Evaluating Return on Investment of Multimedia Advertising with a Single-Source Panel: A Retail Case Study
By Joan Fitzgerald of Arbitron, Inc.
"This study is important due to its methodology for it enables retail marketers to fine-tune their media strategies."
Source: Journal of Advertising Research, Sep/Oct 2004, 44(3), pgs. 262-270.
Type of Promotional Material/Activity Tested: Impact of radio and television advertising campaigns, and exposure to local and national newspapers and magazines, Sunday supplements, and retailer-specific free standing inserts on retail store visits and product purchase.
Sample Population: Arbitron’s National Marketing Panel (NMP) and Product Purchase Panel (PPP) each consisting of 500 persons, aged six and older, in roughly 250 households per panel. Participating households were selected at random from households installed in existing panels representative of Nielsen Media Research’s Philadelphia Designated Market Area.
Methodology: A pilot for a Portable People Meter (PPM) developed by Arbitron Inc. used to electronically track participant’s radio listening and television viewing as well as retail store visits. Readership data was collected via questionnaires. Product purchases obtained from Product Purchase Panel participants.
Independent variables: Radio, television, newspapers, magazines, Sunday supplements and free standing inserts.
Dependent variables:Shopping behaviors (e.g., day, time, and length of store visit and product purchases); Media consumption (radio listening, TV viewing, print media readership).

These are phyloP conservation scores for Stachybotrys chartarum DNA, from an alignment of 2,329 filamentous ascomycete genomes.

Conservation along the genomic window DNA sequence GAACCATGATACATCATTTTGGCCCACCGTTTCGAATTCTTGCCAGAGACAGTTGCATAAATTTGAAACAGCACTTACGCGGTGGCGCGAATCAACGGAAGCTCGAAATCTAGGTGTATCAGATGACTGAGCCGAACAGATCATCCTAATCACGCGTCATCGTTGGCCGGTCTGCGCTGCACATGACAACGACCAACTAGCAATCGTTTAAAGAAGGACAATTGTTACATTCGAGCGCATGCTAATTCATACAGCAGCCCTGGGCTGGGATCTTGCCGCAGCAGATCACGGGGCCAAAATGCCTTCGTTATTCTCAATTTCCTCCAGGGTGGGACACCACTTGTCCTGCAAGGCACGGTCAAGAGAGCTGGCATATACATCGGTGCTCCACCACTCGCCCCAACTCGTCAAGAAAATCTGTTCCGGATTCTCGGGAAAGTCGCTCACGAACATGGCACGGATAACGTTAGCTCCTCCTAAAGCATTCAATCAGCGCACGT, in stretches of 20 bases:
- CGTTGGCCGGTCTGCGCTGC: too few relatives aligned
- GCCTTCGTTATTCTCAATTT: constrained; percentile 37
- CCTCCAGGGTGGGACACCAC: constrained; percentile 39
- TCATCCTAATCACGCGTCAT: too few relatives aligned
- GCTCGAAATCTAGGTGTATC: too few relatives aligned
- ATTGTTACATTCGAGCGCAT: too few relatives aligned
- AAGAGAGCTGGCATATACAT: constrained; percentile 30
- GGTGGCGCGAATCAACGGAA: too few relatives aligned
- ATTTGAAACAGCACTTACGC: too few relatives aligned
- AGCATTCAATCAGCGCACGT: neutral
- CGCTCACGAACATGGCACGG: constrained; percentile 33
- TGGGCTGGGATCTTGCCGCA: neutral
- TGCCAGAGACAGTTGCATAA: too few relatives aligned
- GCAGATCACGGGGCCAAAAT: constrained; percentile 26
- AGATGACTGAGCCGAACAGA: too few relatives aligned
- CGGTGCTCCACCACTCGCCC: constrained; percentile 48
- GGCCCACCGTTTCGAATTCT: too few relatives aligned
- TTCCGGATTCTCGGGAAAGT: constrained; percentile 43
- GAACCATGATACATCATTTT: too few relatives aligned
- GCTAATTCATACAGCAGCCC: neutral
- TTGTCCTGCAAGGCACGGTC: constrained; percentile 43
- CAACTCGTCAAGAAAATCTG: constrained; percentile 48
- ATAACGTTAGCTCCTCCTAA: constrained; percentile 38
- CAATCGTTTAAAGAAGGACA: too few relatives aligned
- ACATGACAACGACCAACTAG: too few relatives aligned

Top Line Results:
- A positive correlation exists between advertising exposure and volume of store visits. For example, shoppers with heavy advertising exposure in October indexed at 154, indicating their visits were 54% more frequently than the average shopper.
Index - Correlation of Advertising Exposure to Store Visits
|Heavy advertising exposure||154||124||123||134|
|Light advertising exposure||89||101||92||94|
|No advertising exposure||66||62||59||62|
Advertising exposure does not correspond with time spent in stores as it does with number of visits.
Weekday (10am-4pm) and weekend shoppers demonstrate distinct visit behavior. Weekday shoppers are less likely to shop on the weekend, while weekend shoppers are more likely to visit during the weekday too.
Distinct shopping behavior exists along demographic differences:
|Weekend Only||‘After Work’||Weekend||Weekday 10am-4pm|
Both heavy and light shoppers prove to be heavy media users (38% are heavy radio listeners, 42% are heavy broadcast television viewers, and 36% are heavy cable television viewers).
As an example of how retail shopping visits are driven by media advertising exposure (and their use as a viable tool to measure ROI in terms of store visit behavior), the study outlines the Weekend Shopper:
- Weekend shoppers are heavier radio listeners than the average shopper of a particular retailer
Broadcast TV ad spots shown Monday-Friday 4-7:30pm will reach 31% more weekend shoppers
- Radio ads played Saturday-Sunday 9am-1pm will reach 25% more weekend shoppers
- Cable TV ads shown Monday-Friday 4-7:30pm will reach 12% more weekend shoppers.
Take Away: This study is important due to its methodology for it enables retail marketers to fine-tune their media strategies. It provides “a research framework to evaluate the extent to which advertising exposure correlates with changes in retail store visit behavior. Using this framework in future research, marketers have the opportunity to modify their media mix and weight and measure the results to achieve greater returns on their media investment” -- including print advertising media in the marketing mix.
Complexity rating: 2 out of 3 (Complex statistical analysis scale: 1= none, 2= moderate, 3 = difficult)
Source: Evaluating Return on Investment of Multimedia Advertising with a Single-Source Panel: A Retail Case Study